January 16, 2019

With help from her coach, Elaine Dodge-Lynch gets into position at the Heavyweights gym in Donovans Industrial Park to do a deadlift.

Some of her gym buddies are sitting on a nearby workout bench, cheering her on as she prepares to lift a bar that's loaded up with about 115 pounds of weights.

Weightlifting is a challenge — but for Dodge-Lynch, it's even more so.

Four years ago, the Paradise woman lost her fingers and toes when she suddenly became very unwell, very quickly. Her unusual case attracted the CBC’s attention. As part of a new series — This Is My Story — we revisited Dodge-Lynch to see how her life has changed.

She has more to contend with than just the weight on the bar.

First, Dodge-Lynch had to find equipment to help her to be able to do it.

Since there aren't many customized devices on the market, Dodge-Lynch says, her coach had to get a few things together: a dip belt and TRX straps.

"It enabled us [to] take my hands out of the equation," she said.

"I do have straps with hooks that I use [but] there's a weight limit on what I can pull due to the mechanics, and it cuts off the blood supply... It's not that beneficial when I'm doing something heavier."

Watch Elaine Dodge-Lynch describe her journey:

Dodge-Lynch says she also has had to learn how to keep her balance for the different manoeuvres.

"When I do the deadlift, I have to keep myself from going forward. Same with the squat, because when you get that heavy weight on your back, if you teeter at all — you usually have your toes to save you," she said.

Her coach says Dodge-Lynch also has perfect form for her chest press. That's because she has no choice — without fingers, she can't rotate the bar forwards or backwards, so she has to balance it perfectly on her limb.

Dodge-Lynch says the training has really helped with strengthening her core.

"I've become much stronger and it's done wonders for my balance. Walking up and down my stairs, I can lift my kids... I can ride a bike. So it's helped a lot," she said.

"It's a huge benefit to my everyday life."

Dodge-Lynch says she loves pushing herself by lifting the heavier weights.

"You get a natural high when you can do things that you didn't think you could," she said.

"Especially if I have a squat bar on my back and I'm pushing weight — it's great."

But it's not just happening at the gym; Dodge-Lynch has been pushing herself endlessly since January 2015.

Losing her digits

Four years ago, Dodge-Lynch was working as a biochemist at Memorial University in St. John's when she quickly became ill, and her life changed forever.

The next day, she had a high fever, and her husband, Lloyd Lynch, brought her to emergency. She was diagnosed with influenza and sent home.

Twenty-four hours later, she was back at the hospital, and placed on a wide-spectrum antibiotic for an infection, which doctors later discovered was on one of her ovaries.

"I had to go into emergency surgery. And at this point, it looked like I may not be strong enough to survive the surgery — but if I didn't have the surgery, I wouldn't survive either," she said.

But Dodge-Lynch pulled through, and over the next few days, the medical staff discovered what had happened: a strep infection that led to toxic shock syndrome.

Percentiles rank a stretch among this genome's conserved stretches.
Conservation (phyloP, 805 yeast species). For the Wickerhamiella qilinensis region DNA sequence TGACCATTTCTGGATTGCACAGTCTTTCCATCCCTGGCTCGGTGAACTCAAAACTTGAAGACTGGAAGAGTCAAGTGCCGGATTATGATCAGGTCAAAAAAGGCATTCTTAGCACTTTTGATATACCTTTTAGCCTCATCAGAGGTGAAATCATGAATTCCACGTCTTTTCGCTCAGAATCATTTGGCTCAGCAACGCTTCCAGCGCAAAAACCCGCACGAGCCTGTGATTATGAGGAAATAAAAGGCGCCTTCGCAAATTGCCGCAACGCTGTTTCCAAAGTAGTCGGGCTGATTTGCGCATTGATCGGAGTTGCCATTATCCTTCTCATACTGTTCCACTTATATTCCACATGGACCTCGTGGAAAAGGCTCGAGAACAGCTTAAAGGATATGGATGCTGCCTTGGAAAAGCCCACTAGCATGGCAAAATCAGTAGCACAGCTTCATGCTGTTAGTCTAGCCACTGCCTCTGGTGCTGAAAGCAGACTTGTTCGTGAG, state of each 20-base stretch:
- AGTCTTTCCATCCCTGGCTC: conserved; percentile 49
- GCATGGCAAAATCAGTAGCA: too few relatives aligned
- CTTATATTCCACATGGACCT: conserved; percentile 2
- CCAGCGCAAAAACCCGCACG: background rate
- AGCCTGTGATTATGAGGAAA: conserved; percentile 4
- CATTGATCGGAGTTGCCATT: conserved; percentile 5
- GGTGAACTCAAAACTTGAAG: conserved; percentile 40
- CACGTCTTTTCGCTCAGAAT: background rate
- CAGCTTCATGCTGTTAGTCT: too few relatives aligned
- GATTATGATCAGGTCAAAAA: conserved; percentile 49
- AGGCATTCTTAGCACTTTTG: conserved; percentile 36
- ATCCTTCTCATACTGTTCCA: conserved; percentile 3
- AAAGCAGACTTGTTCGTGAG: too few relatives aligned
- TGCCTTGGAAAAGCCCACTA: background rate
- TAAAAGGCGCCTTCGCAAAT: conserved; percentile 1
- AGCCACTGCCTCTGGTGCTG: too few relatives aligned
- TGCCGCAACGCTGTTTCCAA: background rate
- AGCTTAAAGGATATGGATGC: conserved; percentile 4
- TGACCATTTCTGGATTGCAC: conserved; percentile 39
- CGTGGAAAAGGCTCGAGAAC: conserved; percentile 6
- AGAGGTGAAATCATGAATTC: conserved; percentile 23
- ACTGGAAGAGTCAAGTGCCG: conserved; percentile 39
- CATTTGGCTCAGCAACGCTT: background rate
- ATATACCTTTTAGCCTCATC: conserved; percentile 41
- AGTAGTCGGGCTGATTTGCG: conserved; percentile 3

"I still don't know the source," she said.

She was on life support for a week in an induced coma, and later, she was on dialysis for kidney failure.

"When all this happened, I ended up with what they call gangrene," she said.

"Because of the medication they had to give me to save my vital organs, it took the blood from my extremities, and I ended up having to have four amputations."

Getting back home

After 10 weeks at the Miller Centre in St. John's for physiotherapy and rehabilitation, Dodge-Lynch decided she had to get home to her husband, her two-year-old daughter and her six-year-old son.

She says it was a huge adjustment.

"The first thing was getting into the vehicle to come home. I could barely get into the vehicle," she said.

"I'm in a two-storey house, and I came home and my bed was upstairs... [Lloyd] had to carry me up the stairs.

"But being the type [of] person I am, that's the only time that happened."

Dodge-Lynch says at first she couldn't walk very well, or do much for herself, and she was on a lot of pain medication.

Everything was a challenge.

"I had to get someone to bag up my hands and feet to get a shower. I couldn't stand in the shower, because my balance was horrible," she said.

"My hands were super-sensitive, because when you have amputations, it's a lot of... cut nerves," she said.

"I couldn't even reach for a utensil in my drawer. It was just like reaching into a bag of nails... So I couldn't help in the kitchen."

Everyday things you take for granted

Dodge-Lynch says she's adjusting more and more each day, but she has to think five steps ahead.

"It has taken quite a long time to do my everyday things in the morning, and then my children are getting ready for school and my husband is there and we're all getting breakfast and doing lunches, and it tires me out," she said.

She says she can stand in the shower now — but there are other issues that presented themselves.

"Opening a shampoo bottle, opening your conditioner — trying to squeeze it out, when you don't have the hand strength," she said.

"I had to learn how to put on a pair of socks, because I can't grab them the way I would love to."

"All the everyday things that you take for granted mentally exhaust me, as well as physically."

She says learning to do her hair again took a lot of practice, but it was something she was determined to do.

"Initially, when my fingers were so tender and so sore, the occupational therapist was trying to come up with some way for me to just do a ponytail. Because I didn't want to cut my hair off," she said.